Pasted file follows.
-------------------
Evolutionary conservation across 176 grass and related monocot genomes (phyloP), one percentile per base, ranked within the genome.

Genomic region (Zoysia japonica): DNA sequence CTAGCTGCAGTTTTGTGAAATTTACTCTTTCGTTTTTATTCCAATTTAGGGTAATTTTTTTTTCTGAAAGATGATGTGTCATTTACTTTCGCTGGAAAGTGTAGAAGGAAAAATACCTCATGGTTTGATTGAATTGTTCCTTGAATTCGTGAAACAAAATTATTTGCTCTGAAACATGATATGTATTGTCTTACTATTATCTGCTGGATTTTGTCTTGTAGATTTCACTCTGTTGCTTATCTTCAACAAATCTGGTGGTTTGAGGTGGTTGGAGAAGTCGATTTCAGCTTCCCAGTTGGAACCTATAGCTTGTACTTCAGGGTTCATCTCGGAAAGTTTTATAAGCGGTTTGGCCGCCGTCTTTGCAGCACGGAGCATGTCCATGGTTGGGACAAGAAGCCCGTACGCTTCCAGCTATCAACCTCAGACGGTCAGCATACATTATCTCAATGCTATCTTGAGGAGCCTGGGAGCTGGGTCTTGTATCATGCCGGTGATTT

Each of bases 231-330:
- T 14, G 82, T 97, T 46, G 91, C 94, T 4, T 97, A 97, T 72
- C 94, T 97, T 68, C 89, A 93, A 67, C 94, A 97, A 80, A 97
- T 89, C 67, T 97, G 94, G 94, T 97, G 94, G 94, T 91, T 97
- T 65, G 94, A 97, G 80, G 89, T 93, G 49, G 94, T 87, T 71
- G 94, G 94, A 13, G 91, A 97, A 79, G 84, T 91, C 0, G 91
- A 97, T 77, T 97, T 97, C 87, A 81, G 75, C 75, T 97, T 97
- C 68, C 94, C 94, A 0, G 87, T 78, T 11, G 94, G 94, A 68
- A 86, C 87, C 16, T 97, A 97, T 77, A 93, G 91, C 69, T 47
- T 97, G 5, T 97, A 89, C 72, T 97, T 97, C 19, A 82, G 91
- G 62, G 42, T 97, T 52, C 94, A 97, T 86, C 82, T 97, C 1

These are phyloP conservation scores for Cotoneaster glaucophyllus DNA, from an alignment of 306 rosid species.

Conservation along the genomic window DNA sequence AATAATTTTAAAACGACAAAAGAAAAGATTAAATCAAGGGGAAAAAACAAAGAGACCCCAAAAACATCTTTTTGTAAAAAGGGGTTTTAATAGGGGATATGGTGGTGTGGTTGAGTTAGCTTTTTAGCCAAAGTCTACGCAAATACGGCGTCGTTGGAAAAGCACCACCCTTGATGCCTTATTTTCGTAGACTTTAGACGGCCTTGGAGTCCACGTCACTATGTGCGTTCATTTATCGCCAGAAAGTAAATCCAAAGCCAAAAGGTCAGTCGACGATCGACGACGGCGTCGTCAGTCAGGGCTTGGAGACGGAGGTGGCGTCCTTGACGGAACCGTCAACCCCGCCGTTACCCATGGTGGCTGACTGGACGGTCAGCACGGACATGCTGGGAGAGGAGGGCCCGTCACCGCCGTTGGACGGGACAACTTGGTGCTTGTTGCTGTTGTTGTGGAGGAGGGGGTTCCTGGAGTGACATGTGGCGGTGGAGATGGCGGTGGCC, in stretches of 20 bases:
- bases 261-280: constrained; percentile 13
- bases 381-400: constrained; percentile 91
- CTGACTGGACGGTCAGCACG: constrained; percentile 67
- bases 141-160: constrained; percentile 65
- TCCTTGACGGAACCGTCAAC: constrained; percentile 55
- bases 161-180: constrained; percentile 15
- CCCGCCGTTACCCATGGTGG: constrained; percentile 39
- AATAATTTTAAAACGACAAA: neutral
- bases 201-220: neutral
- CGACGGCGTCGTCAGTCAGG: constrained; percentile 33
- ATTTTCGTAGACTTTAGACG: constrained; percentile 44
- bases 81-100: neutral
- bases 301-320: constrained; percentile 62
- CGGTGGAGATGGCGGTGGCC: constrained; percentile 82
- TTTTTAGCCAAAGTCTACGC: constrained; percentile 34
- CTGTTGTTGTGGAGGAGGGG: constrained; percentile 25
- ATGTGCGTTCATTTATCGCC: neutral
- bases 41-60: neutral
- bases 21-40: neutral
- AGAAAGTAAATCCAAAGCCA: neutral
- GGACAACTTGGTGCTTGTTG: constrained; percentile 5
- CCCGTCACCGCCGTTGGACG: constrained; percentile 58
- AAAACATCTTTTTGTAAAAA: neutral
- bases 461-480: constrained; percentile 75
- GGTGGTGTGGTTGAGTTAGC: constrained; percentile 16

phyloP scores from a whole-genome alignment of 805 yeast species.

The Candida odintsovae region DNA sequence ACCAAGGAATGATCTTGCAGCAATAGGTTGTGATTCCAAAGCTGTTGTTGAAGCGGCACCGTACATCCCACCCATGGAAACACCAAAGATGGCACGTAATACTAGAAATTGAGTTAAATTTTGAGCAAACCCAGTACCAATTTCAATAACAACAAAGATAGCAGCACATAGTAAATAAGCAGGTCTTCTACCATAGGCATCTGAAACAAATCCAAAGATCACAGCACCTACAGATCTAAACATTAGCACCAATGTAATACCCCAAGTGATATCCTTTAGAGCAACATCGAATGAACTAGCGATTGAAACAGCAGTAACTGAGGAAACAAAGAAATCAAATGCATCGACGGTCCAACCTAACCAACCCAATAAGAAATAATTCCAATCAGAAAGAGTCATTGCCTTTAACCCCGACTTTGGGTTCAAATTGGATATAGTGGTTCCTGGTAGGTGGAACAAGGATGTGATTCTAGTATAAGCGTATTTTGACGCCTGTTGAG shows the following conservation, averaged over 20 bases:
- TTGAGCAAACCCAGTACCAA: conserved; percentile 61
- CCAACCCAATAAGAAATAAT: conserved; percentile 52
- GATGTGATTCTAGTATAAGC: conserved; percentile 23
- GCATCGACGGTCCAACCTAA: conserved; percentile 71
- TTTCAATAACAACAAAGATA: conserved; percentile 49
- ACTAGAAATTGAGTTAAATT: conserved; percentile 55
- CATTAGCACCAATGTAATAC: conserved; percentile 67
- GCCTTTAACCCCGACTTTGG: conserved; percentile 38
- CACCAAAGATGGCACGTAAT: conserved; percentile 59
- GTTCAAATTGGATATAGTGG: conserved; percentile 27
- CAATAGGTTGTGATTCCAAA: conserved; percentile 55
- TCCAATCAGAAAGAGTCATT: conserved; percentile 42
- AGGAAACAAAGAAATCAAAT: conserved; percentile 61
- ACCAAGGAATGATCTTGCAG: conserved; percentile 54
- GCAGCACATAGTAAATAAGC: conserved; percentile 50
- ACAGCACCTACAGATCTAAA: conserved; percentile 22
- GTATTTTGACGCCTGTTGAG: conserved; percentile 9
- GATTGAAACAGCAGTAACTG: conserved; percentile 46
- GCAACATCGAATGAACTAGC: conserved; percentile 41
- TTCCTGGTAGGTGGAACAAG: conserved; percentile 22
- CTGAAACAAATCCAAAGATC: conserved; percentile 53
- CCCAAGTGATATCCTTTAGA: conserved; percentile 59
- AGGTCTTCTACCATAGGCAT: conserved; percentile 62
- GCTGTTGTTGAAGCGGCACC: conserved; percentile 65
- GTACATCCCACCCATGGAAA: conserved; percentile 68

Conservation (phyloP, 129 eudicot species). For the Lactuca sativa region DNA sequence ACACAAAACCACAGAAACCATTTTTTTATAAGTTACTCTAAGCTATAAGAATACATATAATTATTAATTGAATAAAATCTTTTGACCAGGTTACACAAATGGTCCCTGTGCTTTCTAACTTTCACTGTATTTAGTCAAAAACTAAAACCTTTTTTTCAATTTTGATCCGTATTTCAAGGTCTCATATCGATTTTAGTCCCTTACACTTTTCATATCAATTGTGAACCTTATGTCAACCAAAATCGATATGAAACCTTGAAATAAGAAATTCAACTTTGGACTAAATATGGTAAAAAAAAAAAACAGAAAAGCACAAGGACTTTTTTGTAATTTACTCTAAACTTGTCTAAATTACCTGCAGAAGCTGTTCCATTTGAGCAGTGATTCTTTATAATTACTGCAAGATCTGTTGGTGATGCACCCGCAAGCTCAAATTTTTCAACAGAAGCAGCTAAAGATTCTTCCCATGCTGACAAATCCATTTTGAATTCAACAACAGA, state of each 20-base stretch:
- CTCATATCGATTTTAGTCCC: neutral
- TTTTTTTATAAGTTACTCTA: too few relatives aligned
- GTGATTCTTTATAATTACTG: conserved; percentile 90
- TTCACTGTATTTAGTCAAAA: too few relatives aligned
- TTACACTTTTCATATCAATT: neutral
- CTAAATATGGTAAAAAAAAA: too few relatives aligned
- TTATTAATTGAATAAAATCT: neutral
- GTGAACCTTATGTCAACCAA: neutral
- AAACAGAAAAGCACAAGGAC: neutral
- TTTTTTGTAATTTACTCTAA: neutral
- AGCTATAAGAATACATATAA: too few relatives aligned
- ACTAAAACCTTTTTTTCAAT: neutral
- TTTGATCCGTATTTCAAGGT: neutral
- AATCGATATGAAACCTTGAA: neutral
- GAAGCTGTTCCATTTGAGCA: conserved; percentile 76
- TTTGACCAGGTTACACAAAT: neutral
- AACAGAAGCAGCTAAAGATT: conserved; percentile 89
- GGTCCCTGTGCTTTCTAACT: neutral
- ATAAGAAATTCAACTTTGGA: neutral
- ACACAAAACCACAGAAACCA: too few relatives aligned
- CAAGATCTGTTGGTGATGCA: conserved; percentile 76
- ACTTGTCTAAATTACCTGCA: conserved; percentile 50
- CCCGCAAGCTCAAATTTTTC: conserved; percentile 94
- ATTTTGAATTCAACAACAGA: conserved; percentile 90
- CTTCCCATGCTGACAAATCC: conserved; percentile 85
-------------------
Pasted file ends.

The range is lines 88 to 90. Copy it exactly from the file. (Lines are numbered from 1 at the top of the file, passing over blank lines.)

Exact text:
- ACACAAAACCACAGAAACCA: too few relatives aligned
- CAAGATCTGTTGGTGATGCA: conserved; percentile 76
- ACTTGTCTAAATTACCTGCA: conserved; percentile 50